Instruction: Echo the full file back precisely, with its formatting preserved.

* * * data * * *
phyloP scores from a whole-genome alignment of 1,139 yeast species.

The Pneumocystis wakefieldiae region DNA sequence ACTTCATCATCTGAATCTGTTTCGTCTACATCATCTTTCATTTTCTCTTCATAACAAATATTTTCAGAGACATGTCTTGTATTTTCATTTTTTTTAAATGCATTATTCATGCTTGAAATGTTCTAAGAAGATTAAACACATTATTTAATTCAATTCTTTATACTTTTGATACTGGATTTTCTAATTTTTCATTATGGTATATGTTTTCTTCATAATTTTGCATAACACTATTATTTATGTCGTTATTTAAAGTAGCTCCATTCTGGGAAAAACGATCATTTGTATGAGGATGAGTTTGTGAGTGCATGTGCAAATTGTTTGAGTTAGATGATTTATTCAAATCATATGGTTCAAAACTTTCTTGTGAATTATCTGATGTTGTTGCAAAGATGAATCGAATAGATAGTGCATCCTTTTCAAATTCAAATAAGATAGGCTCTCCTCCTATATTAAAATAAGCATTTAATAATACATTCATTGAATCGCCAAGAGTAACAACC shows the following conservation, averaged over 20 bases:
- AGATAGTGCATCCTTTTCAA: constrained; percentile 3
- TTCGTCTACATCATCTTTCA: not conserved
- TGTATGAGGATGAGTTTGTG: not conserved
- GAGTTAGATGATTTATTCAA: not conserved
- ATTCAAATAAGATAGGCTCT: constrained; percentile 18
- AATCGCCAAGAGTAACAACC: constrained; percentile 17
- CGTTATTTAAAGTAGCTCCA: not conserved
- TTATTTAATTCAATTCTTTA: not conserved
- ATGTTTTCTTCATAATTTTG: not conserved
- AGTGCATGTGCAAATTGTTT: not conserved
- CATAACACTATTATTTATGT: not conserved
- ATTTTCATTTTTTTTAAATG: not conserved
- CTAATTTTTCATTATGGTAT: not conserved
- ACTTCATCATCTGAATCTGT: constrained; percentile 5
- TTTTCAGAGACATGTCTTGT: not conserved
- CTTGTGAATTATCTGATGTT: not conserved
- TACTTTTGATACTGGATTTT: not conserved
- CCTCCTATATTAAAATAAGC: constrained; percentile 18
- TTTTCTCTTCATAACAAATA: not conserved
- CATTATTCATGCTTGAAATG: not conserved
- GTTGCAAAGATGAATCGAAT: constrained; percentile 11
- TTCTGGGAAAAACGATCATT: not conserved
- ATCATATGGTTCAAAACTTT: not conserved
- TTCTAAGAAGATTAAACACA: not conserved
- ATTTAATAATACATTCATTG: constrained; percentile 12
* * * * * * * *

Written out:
phyloP scores from a whole-genome alignment of 1,139 yeast species.

The Pneumocystis wakefieldiae region DNA sequence ACTTCATCATCTGAATCTGTTTCGTCTACATCATCTTTCATTTTCTCTTCATAACAAATATTTTCAGAGACATGTCTTGTATTTTCATTTTTTTTAAATGCATTATTCATGCTTGAAATGTTCTAAGAAGATTAAACACATTATTTAATTCAATTCTTTATACTTTTGATACTGGATTTTCTAATTTTTCATTATGGTATATGTTTTCTTCATAATTTTGCATAACACTATTATTTATGTCGTTATTTAAAGTAGCTCCATTCTGGGAAAAACGATCATTTGTATGAGGATGAGTTTGTGAGTGCATGTGCAAATTGTTTGAGTTAGATGATTTATTCAAATCATATGGTTCAAAACTTTCTTGTGAATTATCTGATGTTGTTGCAAAGATGAATCGAATAGATAGTGCATCCTTTTCAAATTCAAATAAGATAGGCTCTCCTCCTATATTAAAATAAGCATTTAATAATACATTCATTGAATCGCCAAGAGTAACAACC shows the following conservation, averaged over 20 bases:
- AGATAGTGCATCCTTTTCAA: constrained; percentile 3
- TTCGTCTACATCATCTTTCA: not conserved
- TGTATGAGGATGAGTTTGTG: not conserved
- GAGTTAGATGATTTATTCAA: not conserved
- ATTCAAATAAGATAGGCTCT: constrained; percentile 18
- AATCGCCAAGAGTAACAACC: constrained; percentile 17
- CGTTATTTAAAGTAGCTCCA: not conserved
- TTATTTAATTCAATTCTTTA: not conserved
- ATGTTTTCTTCATAATTTTG: not conserved
- AGTGCATGTGCAAATTGTTT: not conserved
- CATAACACTATTATTTATGT: not conserved
- ATTTTCATTTTTTTTAAATG: not conserved
- CTAATTTTTCATTATGGTAT: not conserved
- ACTTCATCATCTGAATCTGT: constrained; percentile 5
- TTTTCAGAGACATGTCTTGT: not conserved
- CTTGTGAATTATCTGATGTT: not conserved
- TACTTTTGATACTGGATTTT: not conserved
- CCTCCTATATTAAAATAAGC: constrained; percentile 18
- TTTTCTCTTCATAACAAATA: not conserved
- CATTATTCATGCTTGAAATG: not conserved
- GTTGCAAAGATGAATCGAAT: constrained; percentile 11
- TTCTGGGAAAAACGATCATT: not conserved
- ATCATATGGTTCAAAACTTT: not conserved
- TTCTAAGAAGATTAAACACA: not conserved
- ATTTAATAATACATTCATTG: constrained; percentile 12